The plan to expand bean and pulse exports to the EU is facing difficulties due to the lack of international certifications and accreditations, according to Myanmar Pulses, Beans and Sesame Seeds Merchants Association (MPBSMA).
“There have been a few exports to the EU after the sanctions were lifted but they were only aimed at testing the waters there.
“Despite benefits promised by EU’s granting GSP benefits to Myanmar, it is still impossible to deliver the quality and quantity they require,” U Soe Win Myint, a consultant from the association, told Myanmar Business Today.
Although there have been efforts to improve the quality of the products, eliminate insecticide uses and provide capacity building to the traders to meet the standards of the EU, the subsequent increase in costs is posing a challenge.
“Bean and pulse stocks in the market have reached the lowest in 10 years and exports to the EU are still marginal. If efficiency is improved in the production chain from sowing to storing, then our products can gain exposure in new markets,” U Tun Lwin, chair of MPBSMA, told Myanmar Business Today.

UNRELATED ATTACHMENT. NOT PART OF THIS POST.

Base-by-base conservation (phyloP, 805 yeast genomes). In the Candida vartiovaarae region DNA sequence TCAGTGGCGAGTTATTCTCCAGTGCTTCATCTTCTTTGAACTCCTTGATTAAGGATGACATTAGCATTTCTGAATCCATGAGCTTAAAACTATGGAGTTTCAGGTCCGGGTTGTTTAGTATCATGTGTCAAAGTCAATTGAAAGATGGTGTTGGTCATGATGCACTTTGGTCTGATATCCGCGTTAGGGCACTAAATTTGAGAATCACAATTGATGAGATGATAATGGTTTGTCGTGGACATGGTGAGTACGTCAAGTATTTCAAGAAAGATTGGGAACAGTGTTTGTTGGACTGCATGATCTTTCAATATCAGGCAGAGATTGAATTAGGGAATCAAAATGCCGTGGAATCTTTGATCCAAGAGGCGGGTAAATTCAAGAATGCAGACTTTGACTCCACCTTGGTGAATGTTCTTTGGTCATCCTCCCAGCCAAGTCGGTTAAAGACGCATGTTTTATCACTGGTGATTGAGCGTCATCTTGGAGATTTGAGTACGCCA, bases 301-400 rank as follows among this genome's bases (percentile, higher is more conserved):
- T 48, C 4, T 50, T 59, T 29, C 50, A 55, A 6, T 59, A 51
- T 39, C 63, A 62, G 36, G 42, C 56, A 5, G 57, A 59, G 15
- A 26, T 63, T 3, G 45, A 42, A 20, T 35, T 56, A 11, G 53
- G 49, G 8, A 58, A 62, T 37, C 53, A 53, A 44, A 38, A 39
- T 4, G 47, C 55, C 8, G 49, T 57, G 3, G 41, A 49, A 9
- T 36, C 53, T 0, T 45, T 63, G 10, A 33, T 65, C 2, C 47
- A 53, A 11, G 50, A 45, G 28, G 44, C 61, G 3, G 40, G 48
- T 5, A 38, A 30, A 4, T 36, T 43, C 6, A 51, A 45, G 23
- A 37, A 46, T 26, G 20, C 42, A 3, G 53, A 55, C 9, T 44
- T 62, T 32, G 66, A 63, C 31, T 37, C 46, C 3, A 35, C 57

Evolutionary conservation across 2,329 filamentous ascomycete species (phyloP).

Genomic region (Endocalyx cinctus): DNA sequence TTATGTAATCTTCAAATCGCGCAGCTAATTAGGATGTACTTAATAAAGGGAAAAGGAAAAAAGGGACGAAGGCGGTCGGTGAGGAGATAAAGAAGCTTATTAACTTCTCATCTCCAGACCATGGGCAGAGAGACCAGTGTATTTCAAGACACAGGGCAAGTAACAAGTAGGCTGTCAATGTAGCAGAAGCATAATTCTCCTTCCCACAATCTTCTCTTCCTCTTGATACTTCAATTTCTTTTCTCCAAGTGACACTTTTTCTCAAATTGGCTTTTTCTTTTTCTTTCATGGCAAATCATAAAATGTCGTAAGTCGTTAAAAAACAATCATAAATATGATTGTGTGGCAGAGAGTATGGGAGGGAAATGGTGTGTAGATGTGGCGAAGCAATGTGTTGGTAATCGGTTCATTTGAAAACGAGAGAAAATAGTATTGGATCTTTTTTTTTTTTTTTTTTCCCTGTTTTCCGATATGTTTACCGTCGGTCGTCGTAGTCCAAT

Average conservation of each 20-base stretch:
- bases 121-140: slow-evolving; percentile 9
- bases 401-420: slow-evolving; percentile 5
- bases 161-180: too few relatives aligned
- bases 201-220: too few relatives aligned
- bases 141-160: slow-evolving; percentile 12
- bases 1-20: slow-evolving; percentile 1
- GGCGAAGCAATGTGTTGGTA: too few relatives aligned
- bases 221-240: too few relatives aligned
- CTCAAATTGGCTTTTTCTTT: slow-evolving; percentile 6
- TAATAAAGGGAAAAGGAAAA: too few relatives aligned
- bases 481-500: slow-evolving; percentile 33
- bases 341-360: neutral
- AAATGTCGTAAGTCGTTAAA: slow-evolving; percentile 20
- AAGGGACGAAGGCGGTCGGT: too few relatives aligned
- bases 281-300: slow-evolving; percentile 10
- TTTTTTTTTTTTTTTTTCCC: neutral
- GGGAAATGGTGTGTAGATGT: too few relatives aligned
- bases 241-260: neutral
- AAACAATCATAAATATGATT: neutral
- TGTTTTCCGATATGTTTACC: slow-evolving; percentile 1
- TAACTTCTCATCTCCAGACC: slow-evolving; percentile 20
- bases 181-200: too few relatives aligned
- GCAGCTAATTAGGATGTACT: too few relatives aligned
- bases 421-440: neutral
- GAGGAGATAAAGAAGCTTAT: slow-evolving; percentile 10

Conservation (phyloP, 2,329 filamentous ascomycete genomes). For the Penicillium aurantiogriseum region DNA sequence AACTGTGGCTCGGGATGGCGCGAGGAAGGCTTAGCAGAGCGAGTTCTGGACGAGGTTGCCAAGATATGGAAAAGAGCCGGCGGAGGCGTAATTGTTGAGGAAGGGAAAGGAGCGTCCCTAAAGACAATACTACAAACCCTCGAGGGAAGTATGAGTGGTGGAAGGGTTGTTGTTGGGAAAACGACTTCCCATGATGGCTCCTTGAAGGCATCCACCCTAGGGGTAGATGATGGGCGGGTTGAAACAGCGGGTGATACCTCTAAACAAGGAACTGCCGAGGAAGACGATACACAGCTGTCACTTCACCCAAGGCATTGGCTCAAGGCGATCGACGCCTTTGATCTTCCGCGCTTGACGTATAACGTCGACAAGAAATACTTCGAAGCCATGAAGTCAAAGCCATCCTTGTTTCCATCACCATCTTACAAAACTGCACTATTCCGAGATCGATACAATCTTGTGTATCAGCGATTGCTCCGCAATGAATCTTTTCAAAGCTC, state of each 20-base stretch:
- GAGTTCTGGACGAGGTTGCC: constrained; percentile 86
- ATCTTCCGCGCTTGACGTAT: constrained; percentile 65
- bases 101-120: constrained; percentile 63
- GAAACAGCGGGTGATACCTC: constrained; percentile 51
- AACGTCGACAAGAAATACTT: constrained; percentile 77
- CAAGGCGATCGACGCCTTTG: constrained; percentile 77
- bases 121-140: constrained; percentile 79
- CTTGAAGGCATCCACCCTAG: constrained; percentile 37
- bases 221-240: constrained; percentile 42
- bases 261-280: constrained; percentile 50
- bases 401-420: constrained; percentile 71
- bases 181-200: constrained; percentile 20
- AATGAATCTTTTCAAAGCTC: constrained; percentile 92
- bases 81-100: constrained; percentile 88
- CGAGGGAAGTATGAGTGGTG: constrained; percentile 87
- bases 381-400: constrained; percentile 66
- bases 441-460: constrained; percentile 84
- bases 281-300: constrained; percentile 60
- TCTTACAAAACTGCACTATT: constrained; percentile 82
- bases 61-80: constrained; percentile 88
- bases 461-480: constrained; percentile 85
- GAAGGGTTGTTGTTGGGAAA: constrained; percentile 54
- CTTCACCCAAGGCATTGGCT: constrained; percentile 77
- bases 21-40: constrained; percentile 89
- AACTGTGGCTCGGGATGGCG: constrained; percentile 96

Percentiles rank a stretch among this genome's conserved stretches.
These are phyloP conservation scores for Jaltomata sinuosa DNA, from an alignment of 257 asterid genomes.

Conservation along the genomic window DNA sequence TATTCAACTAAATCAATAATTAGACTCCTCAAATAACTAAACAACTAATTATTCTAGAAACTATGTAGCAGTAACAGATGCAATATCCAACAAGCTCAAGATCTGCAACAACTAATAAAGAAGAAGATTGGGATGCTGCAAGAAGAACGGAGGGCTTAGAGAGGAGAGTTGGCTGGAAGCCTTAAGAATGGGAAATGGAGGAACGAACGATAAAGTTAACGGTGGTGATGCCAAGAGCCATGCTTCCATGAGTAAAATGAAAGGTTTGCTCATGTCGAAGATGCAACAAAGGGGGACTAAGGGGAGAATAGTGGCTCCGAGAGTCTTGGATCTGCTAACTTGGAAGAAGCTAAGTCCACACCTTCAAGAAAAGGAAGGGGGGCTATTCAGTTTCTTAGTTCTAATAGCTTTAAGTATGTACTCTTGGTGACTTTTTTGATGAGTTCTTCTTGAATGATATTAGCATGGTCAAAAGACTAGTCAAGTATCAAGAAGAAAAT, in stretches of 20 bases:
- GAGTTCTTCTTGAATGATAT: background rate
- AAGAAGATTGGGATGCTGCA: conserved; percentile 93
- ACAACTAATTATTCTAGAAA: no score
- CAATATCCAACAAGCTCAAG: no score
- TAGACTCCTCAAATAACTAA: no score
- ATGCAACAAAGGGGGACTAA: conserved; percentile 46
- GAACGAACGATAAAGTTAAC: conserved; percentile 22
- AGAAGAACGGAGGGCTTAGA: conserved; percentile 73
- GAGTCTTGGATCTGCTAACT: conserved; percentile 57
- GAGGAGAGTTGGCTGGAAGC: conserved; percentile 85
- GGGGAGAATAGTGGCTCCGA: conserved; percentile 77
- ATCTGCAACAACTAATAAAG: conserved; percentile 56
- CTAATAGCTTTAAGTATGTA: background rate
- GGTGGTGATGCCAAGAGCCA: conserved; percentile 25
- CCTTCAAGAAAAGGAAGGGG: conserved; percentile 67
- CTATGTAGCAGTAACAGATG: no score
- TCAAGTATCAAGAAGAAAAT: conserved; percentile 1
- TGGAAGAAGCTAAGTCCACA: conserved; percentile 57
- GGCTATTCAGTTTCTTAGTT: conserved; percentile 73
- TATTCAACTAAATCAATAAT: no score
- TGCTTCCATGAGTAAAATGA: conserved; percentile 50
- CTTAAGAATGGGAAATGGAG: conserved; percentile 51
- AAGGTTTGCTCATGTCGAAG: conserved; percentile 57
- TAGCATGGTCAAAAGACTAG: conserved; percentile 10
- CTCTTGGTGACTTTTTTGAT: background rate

Although local bean and pulse market has seen price manipulations through unfulfilled deals and promises, the commodity is enjoying a good price currently with an estimated 1.3 million tonnes having been exported per year.
Myanmar’s exports of beans and pulses rose this fiscal year, up $10 million in value to $380 million, according to the commerce ministry. Exports of beans and pulses totalled 500,669 tonnes from April 1 to August 8, data shows.
“India is the only major buyer without any parallel demand from other countries. We also need to expand the current network of buyers,” U Soe Win Myint said.
Beans and pulses are also exported to Singapore and Thailand in addition to India and the national strategic program concerning the commodity is close to be finalised.